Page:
Perseverance Mars rover sets off on its first mission, to boldly drill and return samples as no rover has drilled before
All systems check out, it's time to science the s**t out of Mars
NASA has finished the Perseverance Mars rover's post-landing shakedown and the vehicle has therefore embarked on its first sample collection mission, the space agency confirmed on Wednesday.
The six-wheeled nuclear-powered vehicle has been shuffling about the Jezero crater testing its instruments since it landed in February. Perseverance tested its hardware and shepherded the world’s first interplanetary helicopter, Ingenuity, sending it zipping through the Martian atmosphere.
Now it's on the move for the main game: exploring Mars.
“We are putting the rover’s commissioning phase as well as the landing site in our rearview mirror and hitting the road,” said Jennifer Trosper, the Perseverance Project Manager at NASA’s Jet Propulsion Laboratory.
“Over the next several months, Perseverance will be exploring a 1.5-square-mile [4-square-kilometre] patch of crater floor. It is from this location that the first samples from another planet will be collected for return to Earth by a future mission.”
The 1025kg (2,260lb) geologist-on-wheels has been sent to explore two geologic features in the crater that scientists have singled out: “The Crater Floor Fractured Rough,” in pockmarked bedrock of Jezero, and “Séítah” (a word that means “amidst the sand” in the Navajo language), an area that contains layers of rock, sand dunes, and ridges.
“Starting with the Crater Floor Fractured Rough and Séítah geologic units allows us to start our exploration of Jezero at the very beginning,” said Kevin Hand, an astrobiologist also working at JPL, co-leading Perseverance's first science campaign.
“This area was under at least 100 metres [328 feet] of water 3.8 billion years ago. We don’t know what stories the rocks and layered outcrops will tell us, but we’re excited to get started.”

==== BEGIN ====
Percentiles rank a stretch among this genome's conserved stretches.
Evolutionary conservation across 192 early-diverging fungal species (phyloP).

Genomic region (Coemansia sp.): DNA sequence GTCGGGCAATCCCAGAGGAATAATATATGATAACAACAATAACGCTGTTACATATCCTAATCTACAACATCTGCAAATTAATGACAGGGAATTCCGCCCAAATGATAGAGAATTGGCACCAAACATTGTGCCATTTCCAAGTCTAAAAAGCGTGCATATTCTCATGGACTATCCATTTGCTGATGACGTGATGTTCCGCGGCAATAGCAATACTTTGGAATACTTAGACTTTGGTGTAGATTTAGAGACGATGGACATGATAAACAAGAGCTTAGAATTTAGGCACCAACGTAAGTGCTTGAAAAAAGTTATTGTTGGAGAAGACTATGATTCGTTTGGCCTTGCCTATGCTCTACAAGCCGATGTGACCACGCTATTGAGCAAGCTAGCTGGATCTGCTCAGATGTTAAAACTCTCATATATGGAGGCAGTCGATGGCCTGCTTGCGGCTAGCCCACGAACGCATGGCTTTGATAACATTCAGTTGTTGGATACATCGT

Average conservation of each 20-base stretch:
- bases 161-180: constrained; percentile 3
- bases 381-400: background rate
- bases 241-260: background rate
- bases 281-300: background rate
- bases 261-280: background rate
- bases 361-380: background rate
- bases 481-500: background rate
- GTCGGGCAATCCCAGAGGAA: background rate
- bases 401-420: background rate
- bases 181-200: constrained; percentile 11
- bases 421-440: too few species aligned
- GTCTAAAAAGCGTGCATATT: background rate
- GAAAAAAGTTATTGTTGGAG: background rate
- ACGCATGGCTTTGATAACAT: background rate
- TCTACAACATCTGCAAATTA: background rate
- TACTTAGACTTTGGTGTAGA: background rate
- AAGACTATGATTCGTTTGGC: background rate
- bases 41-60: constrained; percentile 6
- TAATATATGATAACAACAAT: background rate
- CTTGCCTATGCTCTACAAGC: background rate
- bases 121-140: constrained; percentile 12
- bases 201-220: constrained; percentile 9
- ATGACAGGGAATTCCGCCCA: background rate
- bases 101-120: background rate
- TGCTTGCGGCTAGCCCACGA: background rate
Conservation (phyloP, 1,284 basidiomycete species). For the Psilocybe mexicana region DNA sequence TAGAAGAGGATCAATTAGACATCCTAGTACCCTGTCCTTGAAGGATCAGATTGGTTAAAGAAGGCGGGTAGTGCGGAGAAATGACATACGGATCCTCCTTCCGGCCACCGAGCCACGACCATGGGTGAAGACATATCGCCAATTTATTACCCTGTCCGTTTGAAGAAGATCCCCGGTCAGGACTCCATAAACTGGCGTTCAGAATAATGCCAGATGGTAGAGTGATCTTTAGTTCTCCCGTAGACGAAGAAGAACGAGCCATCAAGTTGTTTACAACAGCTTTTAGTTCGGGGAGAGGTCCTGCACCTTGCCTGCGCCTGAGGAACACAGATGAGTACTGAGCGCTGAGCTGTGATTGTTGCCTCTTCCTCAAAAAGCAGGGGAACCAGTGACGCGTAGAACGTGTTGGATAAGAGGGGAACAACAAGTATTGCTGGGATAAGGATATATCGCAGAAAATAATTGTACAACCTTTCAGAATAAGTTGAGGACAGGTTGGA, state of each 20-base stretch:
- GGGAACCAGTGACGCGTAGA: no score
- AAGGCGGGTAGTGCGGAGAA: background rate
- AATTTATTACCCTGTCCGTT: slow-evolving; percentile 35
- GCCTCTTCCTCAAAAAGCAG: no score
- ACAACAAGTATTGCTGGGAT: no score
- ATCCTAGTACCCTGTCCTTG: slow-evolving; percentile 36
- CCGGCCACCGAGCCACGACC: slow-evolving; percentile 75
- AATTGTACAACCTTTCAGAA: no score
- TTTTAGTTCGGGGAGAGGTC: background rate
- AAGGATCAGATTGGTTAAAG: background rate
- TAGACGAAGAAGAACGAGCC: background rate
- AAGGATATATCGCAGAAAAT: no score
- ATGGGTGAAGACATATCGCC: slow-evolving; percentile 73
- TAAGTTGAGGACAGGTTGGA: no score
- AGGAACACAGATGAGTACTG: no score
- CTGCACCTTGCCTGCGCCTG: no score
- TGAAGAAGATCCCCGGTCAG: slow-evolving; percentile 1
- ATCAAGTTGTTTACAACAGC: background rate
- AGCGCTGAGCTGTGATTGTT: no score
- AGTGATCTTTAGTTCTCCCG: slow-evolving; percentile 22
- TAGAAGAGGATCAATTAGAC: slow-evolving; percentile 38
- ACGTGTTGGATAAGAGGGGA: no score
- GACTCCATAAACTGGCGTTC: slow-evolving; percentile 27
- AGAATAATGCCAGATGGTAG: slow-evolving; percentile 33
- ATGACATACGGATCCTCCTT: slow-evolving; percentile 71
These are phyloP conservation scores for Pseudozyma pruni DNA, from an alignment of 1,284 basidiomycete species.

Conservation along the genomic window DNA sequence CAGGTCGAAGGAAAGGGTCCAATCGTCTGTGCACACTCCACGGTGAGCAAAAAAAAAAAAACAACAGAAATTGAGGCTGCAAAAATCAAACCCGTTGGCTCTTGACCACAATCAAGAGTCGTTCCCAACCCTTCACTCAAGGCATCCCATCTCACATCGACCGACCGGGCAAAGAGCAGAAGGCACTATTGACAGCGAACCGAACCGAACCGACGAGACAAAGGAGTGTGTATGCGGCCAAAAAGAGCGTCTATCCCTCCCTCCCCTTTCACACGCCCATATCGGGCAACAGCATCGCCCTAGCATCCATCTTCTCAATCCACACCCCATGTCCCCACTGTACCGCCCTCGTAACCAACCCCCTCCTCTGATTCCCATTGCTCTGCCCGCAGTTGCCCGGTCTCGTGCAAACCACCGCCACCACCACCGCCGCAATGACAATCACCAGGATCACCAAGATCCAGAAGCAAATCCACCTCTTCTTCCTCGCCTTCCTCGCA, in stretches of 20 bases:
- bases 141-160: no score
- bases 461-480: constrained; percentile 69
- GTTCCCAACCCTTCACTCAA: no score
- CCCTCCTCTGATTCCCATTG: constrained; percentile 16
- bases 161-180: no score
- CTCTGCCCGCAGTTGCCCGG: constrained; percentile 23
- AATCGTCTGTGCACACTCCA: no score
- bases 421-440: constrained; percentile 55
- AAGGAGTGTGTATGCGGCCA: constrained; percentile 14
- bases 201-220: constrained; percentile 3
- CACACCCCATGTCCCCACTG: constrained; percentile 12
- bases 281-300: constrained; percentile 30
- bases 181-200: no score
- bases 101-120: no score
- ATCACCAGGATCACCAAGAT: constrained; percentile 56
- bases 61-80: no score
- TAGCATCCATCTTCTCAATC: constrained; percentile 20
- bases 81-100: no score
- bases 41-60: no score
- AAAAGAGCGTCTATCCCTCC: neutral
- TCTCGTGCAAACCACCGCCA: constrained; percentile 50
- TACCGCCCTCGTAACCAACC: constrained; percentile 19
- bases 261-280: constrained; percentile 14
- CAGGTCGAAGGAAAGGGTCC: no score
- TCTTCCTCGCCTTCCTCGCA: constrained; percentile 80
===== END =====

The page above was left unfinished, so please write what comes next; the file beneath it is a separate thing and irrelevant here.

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Using cameras, spectrometers, and a laser, Perseverance will find four locations across these two features that are the most geologically interesting. When it finds the perfect spot, the rover will drill into the Martian matter and bottle up a sample of the rock’s core.
Depending on how interesting these units are, Perseverance will extract up to eight rock or dust samples. It has a total of 43 sampling tubes to scoop the finest Martian dirt. After it inspects the locations and bags up the goodies, it will have traveled somewhere between 1.6 to 3.1 miles (2.5 to 5 kilometres) and return to its landing site.
After some systems checks, Perseverance will get ready for the second stage, when Mission Control will send it to Jezero’s delta region — an area shaped like a fan that scientists reckon will be rich in ancient carbonates and minerals. Samples collected here may contain fossilised microbes or rocky deposits created from previous biological processes leftover after the liquid in the crater dried out.
No China crisis
Meanwhile, the US has released the first images of China's first Martian lander and its solar-powered rover
On June 6 the High Resolution Imaging Science Experiment (HiRISE) camera onboard NASA’s Mars Reconnaissance Orbiter snapped China’s rover Zhurong and the Tianwen-1 lander on Mars’s southern Utopia Planitia. The orbiter also snapped pictures of the lander's parachute and heat shield.
In the upper right, the lander can be seen between the two blast patterns from its landing rockets from when the vehicle touched down. The Zhurong rover is a little to the south and is now roaming around the large impact basin, where it'll be trying to find liquid water. ®